The key to any good portfolio is diversification: a good mix of a variety of asset classes (equities, bonds, real estate, currency, commodity, and multi-asset) will — over the long run — yield a positive return at lower risk than the individual investments themselves.
How to Determine Portfolio Holdings
When determining the make-up of your portfolio, there are several questions to consider:
- What is your investment horizon? An investment horizon is the amount of time that you expect to be invested. If you’re saving to buy a house in the next couple of years, perhaps your investment horizon is small; but if you’re saving up for retirement 35 years from now, you have a longer investment horizon. To a certain extent, your investment horizon will dictate your risk tolerance.
- What are your goals? Again, why are you investing? Are you saving for a house, college, retirement?
- How much risk are you willing to take on? The amount of risk you’re willing to take on should depend somewhat on your age. The younger you are, the more time you have to make up any losses realized by risky equity holdings. As you age, your risk tolerance is likely to decline, pushing you into less risky assets such as bonds.
Generally, it’s a good idea to invest in a good mix of equity holdings (stocks) and bonds. A good rule of thumb to follow is to invest (110 – your age) in equity holdings and the remaining amount in bonds. For instance, if you are 30 years old, you would invest 80% in stocks (110 – 30 = 80) and the remaining 20% in bonds.
It’s a good idea to diversify within asset classes as well. It would be unwise to hold 80% of your entire investment portfolio in one company or one sector of the economy. A prudent investor will spread out his risk in his 80% equity holdings to include a good mix of growth and value equities as well as large- and small-sized market caps. Also, it’s usually a good idea to invest some holdings in non-US equities to further diversify. As you grow older, your portfolio would slowly shift out of stocks (high risk) and into bonds (low risk), as your investment horizon got smaller.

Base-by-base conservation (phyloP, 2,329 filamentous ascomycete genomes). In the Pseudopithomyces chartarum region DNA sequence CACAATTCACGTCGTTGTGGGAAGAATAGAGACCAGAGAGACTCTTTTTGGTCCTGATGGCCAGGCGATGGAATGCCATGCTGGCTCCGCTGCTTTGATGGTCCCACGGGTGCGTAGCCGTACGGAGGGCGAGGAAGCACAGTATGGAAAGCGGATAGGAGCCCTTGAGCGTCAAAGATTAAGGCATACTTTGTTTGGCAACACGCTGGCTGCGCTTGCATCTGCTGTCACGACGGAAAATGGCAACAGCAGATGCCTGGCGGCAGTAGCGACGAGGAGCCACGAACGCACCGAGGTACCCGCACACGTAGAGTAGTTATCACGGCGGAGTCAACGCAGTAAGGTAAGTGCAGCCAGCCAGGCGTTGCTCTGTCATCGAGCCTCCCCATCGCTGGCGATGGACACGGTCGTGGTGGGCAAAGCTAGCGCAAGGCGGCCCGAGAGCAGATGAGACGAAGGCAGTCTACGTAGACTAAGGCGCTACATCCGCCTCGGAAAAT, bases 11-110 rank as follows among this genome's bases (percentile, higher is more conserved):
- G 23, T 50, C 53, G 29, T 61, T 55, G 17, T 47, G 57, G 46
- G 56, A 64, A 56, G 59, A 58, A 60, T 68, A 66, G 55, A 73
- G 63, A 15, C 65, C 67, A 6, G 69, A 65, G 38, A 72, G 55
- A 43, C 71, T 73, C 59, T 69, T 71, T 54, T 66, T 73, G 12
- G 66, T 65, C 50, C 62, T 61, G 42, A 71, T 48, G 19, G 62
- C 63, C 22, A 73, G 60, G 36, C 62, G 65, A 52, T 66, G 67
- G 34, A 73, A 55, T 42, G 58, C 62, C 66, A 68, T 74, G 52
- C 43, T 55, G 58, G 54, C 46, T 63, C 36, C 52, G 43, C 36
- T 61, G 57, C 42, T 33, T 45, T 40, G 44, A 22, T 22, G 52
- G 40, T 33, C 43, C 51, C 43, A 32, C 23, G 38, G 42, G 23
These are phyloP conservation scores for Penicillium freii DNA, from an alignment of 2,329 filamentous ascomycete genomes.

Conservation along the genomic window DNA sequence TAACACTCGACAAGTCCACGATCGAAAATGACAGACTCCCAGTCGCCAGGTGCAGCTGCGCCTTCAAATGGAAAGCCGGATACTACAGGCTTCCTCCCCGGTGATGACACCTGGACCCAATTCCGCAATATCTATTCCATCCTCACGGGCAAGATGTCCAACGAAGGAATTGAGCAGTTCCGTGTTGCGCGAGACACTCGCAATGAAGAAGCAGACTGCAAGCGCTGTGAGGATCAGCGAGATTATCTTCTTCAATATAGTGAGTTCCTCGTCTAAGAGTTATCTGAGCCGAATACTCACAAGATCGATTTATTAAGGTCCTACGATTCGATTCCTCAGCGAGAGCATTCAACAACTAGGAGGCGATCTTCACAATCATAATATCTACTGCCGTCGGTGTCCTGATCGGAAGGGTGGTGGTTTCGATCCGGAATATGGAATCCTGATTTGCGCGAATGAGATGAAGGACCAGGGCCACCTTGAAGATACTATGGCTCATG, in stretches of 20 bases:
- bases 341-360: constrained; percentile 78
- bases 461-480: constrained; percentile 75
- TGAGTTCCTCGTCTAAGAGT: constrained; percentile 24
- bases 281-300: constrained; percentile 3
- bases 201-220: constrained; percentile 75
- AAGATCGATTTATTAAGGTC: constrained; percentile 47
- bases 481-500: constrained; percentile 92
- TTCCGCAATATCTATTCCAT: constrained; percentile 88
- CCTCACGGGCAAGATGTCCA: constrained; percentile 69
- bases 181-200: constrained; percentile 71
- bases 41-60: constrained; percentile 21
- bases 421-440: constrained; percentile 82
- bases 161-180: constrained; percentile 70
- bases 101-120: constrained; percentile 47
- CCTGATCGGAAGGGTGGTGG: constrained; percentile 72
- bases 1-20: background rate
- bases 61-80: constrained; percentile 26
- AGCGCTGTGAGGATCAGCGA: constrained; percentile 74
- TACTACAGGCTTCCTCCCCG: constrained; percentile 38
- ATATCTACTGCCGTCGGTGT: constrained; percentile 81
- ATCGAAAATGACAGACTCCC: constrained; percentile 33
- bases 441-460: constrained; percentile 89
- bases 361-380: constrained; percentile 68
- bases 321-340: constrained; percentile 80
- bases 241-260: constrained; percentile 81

Given concerns over climate changes, social issues and corporate governance, ESG investing has been gaining significance. ETF Database has a dedicated section on ESG investing wherein relevant ETFs are given an ESG score, making it easy for investors to evaluate and compare ETFs based on new criteria. Click here to learn more about ESG investing, especially in the context of ETFs.
ETF Database’s Sample Portfolio for a 30-Year Old Investor
Let’s consider the case of a 30-year old person saving for retirement. His investment horizon is approximately 35 years, so we have a good amount of time to take some risks early on. We’ll use the 110 – age rule to determine equity/bond holding ratio.
- 60% U.S. Total Market (Vanguard Total Stock Market ETF (VTI ))
- 15% Developed Markets (iShares MSCI EAFE Index Fund (EFA ))
- 5% Emerging Markets (iShares MSCI Emerging Markets Index Fund (EEM ))
- 20% Bond/Fixed-Income (Vanguard Total Bond Market ETF (BND ))
Perhaps you’re thinking: Can I really have an effective portfolio with as few as four ETFs? The answer is a definite ‘yes.’ Most individual investors and mutual fund managers won’t even match the indexes’ returns, so simple low expense portfolios such as this one will, in the long run, tend to outperform portfolios that contain individual stocks or actively-managed mutual funds. A good portfolio doesn’t need to be complex.
In case you are wondering how to explore more options for multi-asset ETFs, you can rely on ETFdb.com’s power rankings system to discover and compare all U.S. listed multi-asset ETFs from this page.